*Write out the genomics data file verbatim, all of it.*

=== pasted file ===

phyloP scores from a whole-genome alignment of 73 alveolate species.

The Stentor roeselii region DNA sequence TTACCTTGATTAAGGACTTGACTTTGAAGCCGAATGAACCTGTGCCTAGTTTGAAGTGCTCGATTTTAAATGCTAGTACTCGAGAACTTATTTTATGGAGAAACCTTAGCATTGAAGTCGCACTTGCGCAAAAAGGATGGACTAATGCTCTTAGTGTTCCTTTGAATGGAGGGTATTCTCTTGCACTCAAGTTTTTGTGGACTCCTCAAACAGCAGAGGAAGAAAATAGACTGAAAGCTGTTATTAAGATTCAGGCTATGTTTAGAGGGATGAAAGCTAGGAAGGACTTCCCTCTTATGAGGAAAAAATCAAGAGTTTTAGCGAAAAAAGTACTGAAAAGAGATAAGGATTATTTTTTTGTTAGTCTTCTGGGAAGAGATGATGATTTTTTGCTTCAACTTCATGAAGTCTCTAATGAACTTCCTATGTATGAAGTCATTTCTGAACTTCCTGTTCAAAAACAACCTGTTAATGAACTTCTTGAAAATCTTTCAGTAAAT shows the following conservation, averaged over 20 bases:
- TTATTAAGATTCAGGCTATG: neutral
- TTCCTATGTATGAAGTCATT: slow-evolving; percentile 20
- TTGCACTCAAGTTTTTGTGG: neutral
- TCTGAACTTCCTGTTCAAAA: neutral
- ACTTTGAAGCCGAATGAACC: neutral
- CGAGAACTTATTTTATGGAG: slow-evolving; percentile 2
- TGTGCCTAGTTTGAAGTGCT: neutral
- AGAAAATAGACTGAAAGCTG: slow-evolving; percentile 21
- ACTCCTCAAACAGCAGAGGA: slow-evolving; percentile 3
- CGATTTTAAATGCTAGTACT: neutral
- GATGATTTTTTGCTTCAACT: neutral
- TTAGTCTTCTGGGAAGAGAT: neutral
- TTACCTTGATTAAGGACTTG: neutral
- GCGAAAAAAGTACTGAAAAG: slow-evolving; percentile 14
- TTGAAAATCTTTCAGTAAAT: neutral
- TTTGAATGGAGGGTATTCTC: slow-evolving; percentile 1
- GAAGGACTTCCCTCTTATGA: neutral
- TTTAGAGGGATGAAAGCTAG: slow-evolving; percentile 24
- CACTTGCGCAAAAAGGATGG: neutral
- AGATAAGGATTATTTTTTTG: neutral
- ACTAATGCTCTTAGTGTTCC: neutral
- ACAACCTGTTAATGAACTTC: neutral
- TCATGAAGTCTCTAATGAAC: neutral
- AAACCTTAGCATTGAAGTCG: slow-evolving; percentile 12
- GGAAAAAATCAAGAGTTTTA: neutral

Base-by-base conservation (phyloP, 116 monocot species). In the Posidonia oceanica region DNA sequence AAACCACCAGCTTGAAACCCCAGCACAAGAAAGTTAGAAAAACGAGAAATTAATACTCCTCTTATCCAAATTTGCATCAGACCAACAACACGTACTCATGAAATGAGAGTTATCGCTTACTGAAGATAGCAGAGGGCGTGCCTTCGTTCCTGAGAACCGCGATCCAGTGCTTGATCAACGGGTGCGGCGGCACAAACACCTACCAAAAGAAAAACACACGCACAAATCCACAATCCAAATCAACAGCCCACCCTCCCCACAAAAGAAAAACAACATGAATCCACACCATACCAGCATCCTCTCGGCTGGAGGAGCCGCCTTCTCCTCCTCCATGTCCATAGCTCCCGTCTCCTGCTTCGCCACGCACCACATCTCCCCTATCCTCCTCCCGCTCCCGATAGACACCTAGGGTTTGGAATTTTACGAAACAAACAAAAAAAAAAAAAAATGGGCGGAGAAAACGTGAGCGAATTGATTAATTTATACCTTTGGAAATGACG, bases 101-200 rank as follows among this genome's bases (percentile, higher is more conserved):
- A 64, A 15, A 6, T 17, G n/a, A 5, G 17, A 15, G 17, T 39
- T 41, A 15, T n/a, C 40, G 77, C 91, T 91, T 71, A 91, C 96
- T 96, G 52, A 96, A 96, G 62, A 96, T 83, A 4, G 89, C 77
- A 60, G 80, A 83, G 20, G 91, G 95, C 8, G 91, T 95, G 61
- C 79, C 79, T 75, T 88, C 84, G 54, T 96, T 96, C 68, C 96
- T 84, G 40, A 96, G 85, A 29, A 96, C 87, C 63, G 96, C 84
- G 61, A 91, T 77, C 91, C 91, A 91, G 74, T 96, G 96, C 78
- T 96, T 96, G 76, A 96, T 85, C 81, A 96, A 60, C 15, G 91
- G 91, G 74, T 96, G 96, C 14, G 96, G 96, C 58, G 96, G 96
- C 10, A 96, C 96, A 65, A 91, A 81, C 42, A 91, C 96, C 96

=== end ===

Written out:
phyloP scores from a whole-genome alignment of 73 alveolate species.

The Stentor roeselii region DNA sequence TTACCTTGATTAAGGACTTGACTTTGAAGCCGAATGAACCTGTGCCTAGTTTGAAGTGCTCGATTTTAAATGCTAGTACTCGAGAACTTATTTTATGGAGAAACCTTAGCATTGAAGTCGCACTTGCGCAAAAAGGATGGACTAATGCTCTTAGTGTTCCTTTGAATGGAGGGTATTCTCTTGCACTCAAGTTTTTGTGGACTCCTCAAACAGCAGAGGAAGAAAATAGACTGAAAGCTGTTATTAAGATTCAGGCTATGTTTAGAGGGATGAAAGCTAGGAAGGACTTCCCTCTTATGAGGAAAAAATCAAGAGTTTTAGCGAAAAAAGTACTGAAAAGAGATAAGGATTATTTTTTTGTTAGTCTTCTGGGAAGAGATGATGATTTTTTGCTTCAACTTCATGAAGTCTCTAATGAACTTCCTATGTATGAAGTCATTTCTGAACTTCCTGTTCAAAAACAACCTGTTAATGAACTTCTTGAAAATCTTTCAGTAAAT shows the following conservation, averaged over 20 bases:
- TTATTAAGATTCAGGCTATG: neutral
- TTCCTATGTATGAAGTCATT: slow-evolving; percentile 20
- TTGCACTCAAGTTTTTGTGG: neutral
- TCTGAACTTCCTGTTCAAAA: neutral
- ACTTTGAAGCCGAATGAACC: neutral
- CGAGAACTTATTTTATGGAG: slow-evolving; percentile 2
- TGTGCCTAGTTTGAAGTGCT: neutral
- AGAAAATAGACTGAAAGCTG: slow-evolving; percentile 21
- ACTCCTCAAACAGCAGAGGA: slow-evolving; percentile 3
- CGATTTTAAATGCTAGTACT: neutral
- GATGATTTTTTGCTTCAACT: neutral
- TTAGTCTTCTGGGAAGAGAT: neutral
- TTACCTTGATTAAGGACTTG: neutral
- GCGAAAAAAGTACTGAAAAG: slow-evolving; percentile 14
- TTGAAAATCTTTCAGTAAAT: neutral
- TTTGAATGGAGGGTATTCTC: slow-evolving; percentile 1
- GAAGGACTTCCCTCTTATGA: neutral
- TTTAGAGGGATGAAAGCTAG: slow-evolving; percentile 24
- CACTTGCGCAAAAAGGATGG: neutral
- AGATAAGGATTATTTTTTTG: neutral
- ACTAATGCTCTTAGTGTTCC: neutral
- ACAACCTGTTAATGAACTTC: neutral
- TCATGAAGTCTCTAATGAAC: neutral
- AAACCTTAGCATTGAAGTCG: slow-evolving; percentile 12
- GGAAAAAATCAAGAGTTTTA: neutral

Base-by-base conservation (phyloP, 116 monocot species). In the Posidonia oceanica region DNA sequence AAACCACCAGCTTGAAACCCCAGCACAAGAAAGTTAGAAAAACGAGAAATTAATACTCCTCTTATCCAAATTTGCATCAGACCAACAACACGTACTCATGAAATGAGAGTTATCGCTTACTGAAGATAGCAGAGGGCGTGCCTTCGTTCCTGAGAACCGCGATCCAGTGCTTGATCAACGGGTGCGGCGGCACAAACACCTACCAAAAGAAAAACACACGCACAAATCCACAATCCAAATCAACAGCCCACCCTCCCCACAAAAGAAAAACAACATGAATCCACACCATACCAGCATCCTCTCGGCTGGAGGAGCCGCCTTCTCCTCCTCCATGTCCATAGCTCCCGTCTCCTGCTTCGCCACGCACCACATCTCCCCTATCCTCCTCCCGCTCCCGATAGACACCTAGGGTTTGGAATTTTACGAAACAAACAAAAAAAAAAAAAAATGGGCGGAGAAAACGTGAGCGAATTGATTAATTTATACCTTTGGAAATGACG, bases 101-200 rank as follows among this genome's bases (percentile, higher is more conserved):
- A 64, A 15, A 6, T 17, G n/a, A 5, G 17, A 15, G 17, T 39
- T 41, A 15, T n/a, C 40, G 77, C 91, T 91, T 71, A 91, C 96
- T 96, G 52, A 96, A 96, G 62, A 96, T 83, A 4, G 89, C 77
- A 60, G 80, A 83, G 20, G 91, G 95, C 8, G 91, T 95, G 61
- C 79, C 79, T 75, T 88, C 84, G 54, T 96, T 96, C 68, C 96
- T 84, G 40, A 96, G 85, A 29, A 96, C 87, C 63, G 96, C 84
- G 61, A 91, T 77, C 91, C 91, A 91, G 74, T 96, G 96, C 78
- T 96, T 96, G 76, A 96, T 85, C 81, A 96, A 60, C 15, G 91
- G 91, G 74, T 96, G 96, C 14, G 96, G 96, C 58, G 96, G 96
- C 10, A 96, C 96, A 65, A 91, A 81, C 42, A 91, C 96, C 96